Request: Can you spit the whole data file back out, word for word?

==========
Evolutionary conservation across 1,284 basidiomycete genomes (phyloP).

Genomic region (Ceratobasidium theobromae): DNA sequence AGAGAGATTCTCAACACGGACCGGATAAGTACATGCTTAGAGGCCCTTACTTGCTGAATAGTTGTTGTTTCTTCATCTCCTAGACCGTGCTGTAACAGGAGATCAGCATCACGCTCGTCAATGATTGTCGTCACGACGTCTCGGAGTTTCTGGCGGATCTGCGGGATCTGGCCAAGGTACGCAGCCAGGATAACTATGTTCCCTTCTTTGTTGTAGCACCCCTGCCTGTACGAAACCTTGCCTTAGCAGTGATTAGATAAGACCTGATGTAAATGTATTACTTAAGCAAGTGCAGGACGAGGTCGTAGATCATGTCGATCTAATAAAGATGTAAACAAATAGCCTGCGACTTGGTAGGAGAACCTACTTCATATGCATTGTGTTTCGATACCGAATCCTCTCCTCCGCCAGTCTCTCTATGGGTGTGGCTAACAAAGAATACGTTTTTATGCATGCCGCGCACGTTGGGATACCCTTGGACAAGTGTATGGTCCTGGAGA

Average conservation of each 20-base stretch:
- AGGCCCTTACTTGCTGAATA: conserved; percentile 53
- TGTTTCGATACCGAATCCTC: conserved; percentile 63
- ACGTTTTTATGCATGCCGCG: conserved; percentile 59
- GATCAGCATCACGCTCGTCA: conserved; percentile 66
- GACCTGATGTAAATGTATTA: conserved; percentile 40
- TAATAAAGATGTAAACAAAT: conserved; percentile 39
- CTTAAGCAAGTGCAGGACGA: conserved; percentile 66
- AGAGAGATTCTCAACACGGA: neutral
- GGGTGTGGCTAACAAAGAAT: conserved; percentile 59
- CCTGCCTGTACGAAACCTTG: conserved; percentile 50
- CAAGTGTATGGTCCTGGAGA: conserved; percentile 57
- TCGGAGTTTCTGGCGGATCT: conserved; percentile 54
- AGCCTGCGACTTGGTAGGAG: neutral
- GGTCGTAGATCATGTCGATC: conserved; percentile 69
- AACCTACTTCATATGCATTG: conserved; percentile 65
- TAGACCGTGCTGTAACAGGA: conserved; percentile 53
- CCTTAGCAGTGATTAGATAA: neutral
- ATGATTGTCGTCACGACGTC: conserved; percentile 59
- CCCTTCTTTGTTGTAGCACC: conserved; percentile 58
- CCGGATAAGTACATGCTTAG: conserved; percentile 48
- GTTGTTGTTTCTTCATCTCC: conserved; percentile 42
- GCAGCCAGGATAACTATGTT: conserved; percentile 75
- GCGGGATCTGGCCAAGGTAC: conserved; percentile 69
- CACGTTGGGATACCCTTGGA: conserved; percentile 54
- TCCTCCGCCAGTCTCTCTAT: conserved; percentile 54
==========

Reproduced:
Evolutionary conservation across 1,284 basidiomycete genomes (phyloP).

Genomic region (Ceratobasidium theobromae): DNA sequence AGAGAGATTCTCAACACGGACCGGATAAGTACATGCTTAGAGGCCCTTACTTGCTGAATAGTTGTTGTTTCTTCATCTCCTAGACCGTGCTGTAACAGGAGATCAGCATCACGCTCGTCAATGATTGTCGTCACGACGTCTCGGAGTTTCTGGCGGATCTGCGGGATCTGGCCAAGGTACGCAGCCAGGATAACTATGTTCCCTTCTTTGTTGTAGCACCCCTGCCTGTACGAAACCTTGCCTTAGCAGTGATTAGATAAGACCTGATGTAAATGTATTACTTAAGCAAGTGCAGGACGAGGTCGTAGATCATGTCGATCTAATAAAGATGTAAACAAATAGCCTGCGACTTGGTAGGAGAACCTACTTCATATGCATTGTGTTTCGATACCGAATCCTCTCCTCCGCCAGTCTCTCTATGGGTGTGGCTAACAAAGAATACGTTTTTATGCATGCCGCGCACGTTGGGATACCCTTGGACAAGTGTATGGTCCTGGAGA

Average conservation of each 20-base stretch:
- AGGCCCTTACTTGCTGAATA: conserved; percentile 53
- TGTTTCGATACCGAATCCTC: conserved; percentile 63
- ACGTTTTTATGCATGCCGCG: conserved; percentile 59
- GATCAGCATCACGCTCGTCA: conserved; percentile 66
- GACCTGATGTAAATGTATTA: conserved; percentile 40
- TAATAAAGATGTAAACAAAT: conserved; percentile 39
- CTTAAGCAAGTGCAGGACGA: conserved; percentile 66
- AGAGAGATTCTCAACACGGA: neutral
- GGGTGTGGCTAACAAAGAAT: conserved; percentile 59
- CCTGCCTGTACGAAACCTTG: conserved; percentile 50
- CAAGTGTATGGTCCTGGAGA: conserved; percentile 57
- TCGGAGTTTCTGGCGGATCT: conserved; percentile 54
- AGCCTGCGACTTGGTAGGAG: neutral
- GGTCGTAGATCATGTCGATC: conserved; percentile 69
- AACCTACTTCATATGCATTG: conserved; percentile 65
- TAGACCGTGCTGTAACAGGA: conserved; percentile 53
- CCTTAGCAGTGATTAGATAA: neutral
- ATGATTGTCGTCACGACGTC: conserved; percentile 59
- CCCTTCTTTGTTGTAGCACC: conserved; percentile 58
- CCGGATAAGTACATGCTTAG: conserved; percentile 48
- GTTGTTGTTTCTTCATCTCC: conserved; percentile 42
- GCAGCCAGGATAACTATGTT: conserved; percentile 75
- GCGGGATCTGGCCAAGGTAC: conserved; percentile 69
- CACGTTGGGATACCCTTGGA: conserved; percentile 54
- TCCTCCGCCAGTCTCTCTAT: conserved; percentile 54